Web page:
The comrades tell me the people’s army here follows the principles developed by Mao’s Red Army during the revolution in China–the “Three Main Rules”: (1) Obey orders in all your actions; (2) Do not take a single needle or piece of thread from the masses; (3) Turn in everything captured, and the “Eight Points for Attention”: (1) speak politely; (2) pay fairly for everything you buy; (3) return everything you borrow; (4) pay for anything you damage; (5) do not hit or swear at people; (6) do not damage crops; (7) do not take liberties with women; (8) do not ill-treat captives.

Today we are leaving this village in Rukum and I will have to say good-bye to Onsari. She is going back to another part of the district with her squad.

We pack up our things, and then, around 5:00 p.m., everyone gathers outside for a little farewell ceremony. The local cultural team sings a song about saying goodbye to comrades, and they add some verses about “Comrade Li”–how she’s like an “army braving the difficulties of going up and down the mountains.”

Actually, I’ve been feeling close to being defeated by the mountains in the last couple of days. But the song gets me ready for our next trek–it inspires me and reminds me how much the revolutionaries here appreciate our efforts to learn about and spread the news of the People’s War in Nepal.

There are a few brief speeches and the comrades present me with more gifts–one is a hand painted cloth of the nearby Himalayan peak Sisnu Himal. The painting also shows a “red village,” some reactionaries being blown up and members of the people’s army. It has been made special for me from the people’s army. Later as we are getting ready to leave, the platoon commander rushes in to give me another present. It is also a hand-painted cloth–this one made by a revolutionary prisoner in Rukum. The prisoner had sent it to platoon #2–and now the platoon is giving it to me!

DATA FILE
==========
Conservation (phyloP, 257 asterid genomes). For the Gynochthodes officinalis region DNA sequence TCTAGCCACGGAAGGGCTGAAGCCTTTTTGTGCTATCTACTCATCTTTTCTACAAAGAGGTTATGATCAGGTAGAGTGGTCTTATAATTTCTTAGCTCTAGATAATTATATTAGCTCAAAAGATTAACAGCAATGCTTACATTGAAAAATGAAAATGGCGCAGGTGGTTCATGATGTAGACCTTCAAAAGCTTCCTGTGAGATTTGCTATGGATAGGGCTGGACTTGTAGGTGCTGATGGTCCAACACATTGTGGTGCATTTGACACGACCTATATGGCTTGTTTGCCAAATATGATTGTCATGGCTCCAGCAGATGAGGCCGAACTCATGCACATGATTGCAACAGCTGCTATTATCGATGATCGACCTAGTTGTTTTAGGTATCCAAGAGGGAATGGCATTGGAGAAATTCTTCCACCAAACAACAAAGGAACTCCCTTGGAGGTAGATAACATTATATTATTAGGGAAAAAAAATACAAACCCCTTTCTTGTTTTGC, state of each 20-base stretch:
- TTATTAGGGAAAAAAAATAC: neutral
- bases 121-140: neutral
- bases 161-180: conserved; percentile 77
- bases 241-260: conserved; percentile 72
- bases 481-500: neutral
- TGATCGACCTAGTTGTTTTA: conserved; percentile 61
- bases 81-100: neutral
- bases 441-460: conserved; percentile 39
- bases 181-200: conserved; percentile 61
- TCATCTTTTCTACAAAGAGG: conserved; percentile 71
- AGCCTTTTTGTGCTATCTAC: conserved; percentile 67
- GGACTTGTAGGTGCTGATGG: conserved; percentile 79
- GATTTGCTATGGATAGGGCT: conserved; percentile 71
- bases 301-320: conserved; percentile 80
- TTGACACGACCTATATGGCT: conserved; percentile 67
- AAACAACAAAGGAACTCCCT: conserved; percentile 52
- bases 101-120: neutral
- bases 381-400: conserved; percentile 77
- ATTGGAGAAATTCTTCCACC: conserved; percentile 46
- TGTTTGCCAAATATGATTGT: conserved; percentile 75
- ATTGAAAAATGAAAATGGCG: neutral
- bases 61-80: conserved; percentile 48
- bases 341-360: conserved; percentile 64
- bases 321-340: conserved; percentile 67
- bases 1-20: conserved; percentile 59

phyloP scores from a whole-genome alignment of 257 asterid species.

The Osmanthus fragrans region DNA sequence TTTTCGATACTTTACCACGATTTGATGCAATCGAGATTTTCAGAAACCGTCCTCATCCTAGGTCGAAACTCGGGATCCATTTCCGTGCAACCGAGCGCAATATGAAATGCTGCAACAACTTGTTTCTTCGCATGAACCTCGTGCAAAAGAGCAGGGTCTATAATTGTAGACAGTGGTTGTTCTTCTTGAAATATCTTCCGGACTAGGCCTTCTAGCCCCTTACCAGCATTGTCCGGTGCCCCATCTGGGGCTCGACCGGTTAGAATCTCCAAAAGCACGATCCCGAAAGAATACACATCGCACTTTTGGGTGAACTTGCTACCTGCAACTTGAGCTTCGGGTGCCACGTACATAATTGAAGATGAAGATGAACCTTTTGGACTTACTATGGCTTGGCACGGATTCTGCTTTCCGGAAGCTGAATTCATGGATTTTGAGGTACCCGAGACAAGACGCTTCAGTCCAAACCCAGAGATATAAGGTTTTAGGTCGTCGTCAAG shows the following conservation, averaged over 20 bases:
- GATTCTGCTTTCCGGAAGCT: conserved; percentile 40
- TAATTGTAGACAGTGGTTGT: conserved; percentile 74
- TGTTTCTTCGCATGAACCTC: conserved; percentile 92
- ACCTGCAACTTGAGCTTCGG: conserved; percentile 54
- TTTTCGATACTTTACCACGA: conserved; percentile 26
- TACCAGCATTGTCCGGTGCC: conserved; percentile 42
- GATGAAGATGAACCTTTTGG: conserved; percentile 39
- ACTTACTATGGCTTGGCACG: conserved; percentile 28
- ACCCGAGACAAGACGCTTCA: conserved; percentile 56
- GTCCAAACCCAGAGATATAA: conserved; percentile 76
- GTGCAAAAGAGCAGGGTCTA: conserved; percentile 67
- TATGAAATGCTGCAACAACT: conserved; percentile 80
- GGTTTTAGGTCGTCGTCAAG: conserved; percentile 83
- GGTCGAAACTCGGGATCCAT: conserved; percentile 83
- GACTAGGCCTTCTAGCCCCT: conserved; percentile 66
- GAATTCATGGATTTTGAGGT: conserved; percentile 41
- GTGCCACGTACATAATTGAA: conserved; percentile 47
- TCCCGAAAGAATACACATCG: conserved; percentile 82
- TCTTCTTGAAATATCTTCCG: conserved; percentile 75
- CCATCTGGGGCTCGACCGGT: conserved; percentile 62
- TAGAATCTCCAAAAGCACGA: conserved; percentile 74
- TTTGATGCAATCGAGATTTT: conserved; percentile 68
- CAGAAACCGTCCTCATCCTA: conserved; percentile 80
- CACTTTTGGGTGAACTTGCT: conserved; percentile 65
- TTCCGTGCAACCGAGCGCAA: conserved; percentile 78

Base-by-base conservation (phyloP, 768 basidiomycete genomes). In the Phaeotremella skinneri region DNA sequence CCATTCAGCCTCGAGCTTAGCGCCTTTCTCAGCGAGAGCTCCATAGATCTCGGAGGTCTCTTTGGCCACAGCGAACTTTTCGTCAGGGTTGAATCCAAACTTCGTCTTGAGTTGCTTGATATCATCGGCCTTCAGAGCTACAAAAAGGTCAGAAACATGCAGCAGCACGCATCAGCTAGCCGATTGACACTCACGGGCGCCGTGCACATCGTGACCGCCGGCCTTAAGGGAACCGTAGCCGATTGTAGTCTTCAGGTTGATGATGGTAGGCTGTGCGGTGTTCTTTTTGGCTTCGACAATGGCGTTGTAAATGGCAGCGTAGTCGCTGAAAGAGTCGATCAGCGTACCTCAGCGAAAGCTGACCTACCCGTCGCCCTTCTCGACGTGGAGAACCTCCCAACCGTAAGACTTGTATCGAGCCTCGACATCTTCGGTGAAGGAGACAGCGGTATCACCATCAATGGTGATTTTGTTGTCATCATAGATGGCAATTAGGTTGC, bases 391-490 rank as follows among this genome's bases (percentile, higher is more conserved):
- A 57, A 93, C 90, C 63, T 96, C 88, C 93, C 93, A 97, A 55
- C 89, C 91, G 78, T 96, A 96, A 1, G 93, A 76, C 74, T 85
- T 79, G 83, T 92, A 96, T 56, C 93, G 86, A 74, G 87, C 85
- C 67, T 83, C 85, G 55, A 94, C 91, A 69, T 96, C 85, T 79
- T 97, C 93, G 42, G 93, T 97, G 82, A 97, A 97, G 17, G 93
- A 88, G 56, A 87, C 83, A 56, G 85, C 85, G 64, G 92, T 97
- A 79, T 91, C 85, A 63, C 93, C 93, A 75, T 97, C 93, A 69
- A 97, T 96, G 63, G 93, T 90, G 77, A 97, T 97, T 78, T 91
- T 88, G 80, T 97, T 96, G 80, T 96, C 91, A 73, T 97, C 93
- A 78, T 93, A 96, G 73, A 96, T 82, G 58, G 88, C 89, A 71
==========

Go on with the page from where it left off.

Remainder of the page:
Everyone who is not leaving with us lines up outside, and I walk down the line to say good-bye and give everyone a “lal salaam” (red salute). Onsari is at the end of the line and when I get to her, I reach back and touch my hair which is neatly tied back with the red hair band. I give her a big smile, then raise my fist in a revolutionary salute. I ask Pravat to tell Onsari “thank-you” and that I will always remember her. She returns the “lal salaam” and I can see that a few tears are welling up in her eyes.

We leave at 7:00 p.m. and reach our next shelter at around 1:00 a.m. It is the eve of election day and at one point, we can see on a mountain, far across the way, flames from a torchlight procession, dimly flickering in the growing darkness. We also hear the faint sound of gunfire echoing off the mountainsides–villagers demonstrating against the elections are firing into the air.

By the time we reach our shelter it is very late. But the people gathered here–high- level party and military leaders of this district–have been waiting anxiously for us and give us a little greeting ceremony. By the time we finish our meal of dal baht, it is 2:30 a.m. and the comrades can see that I’m tired so they tell me to go to sleep while they stay up to talk.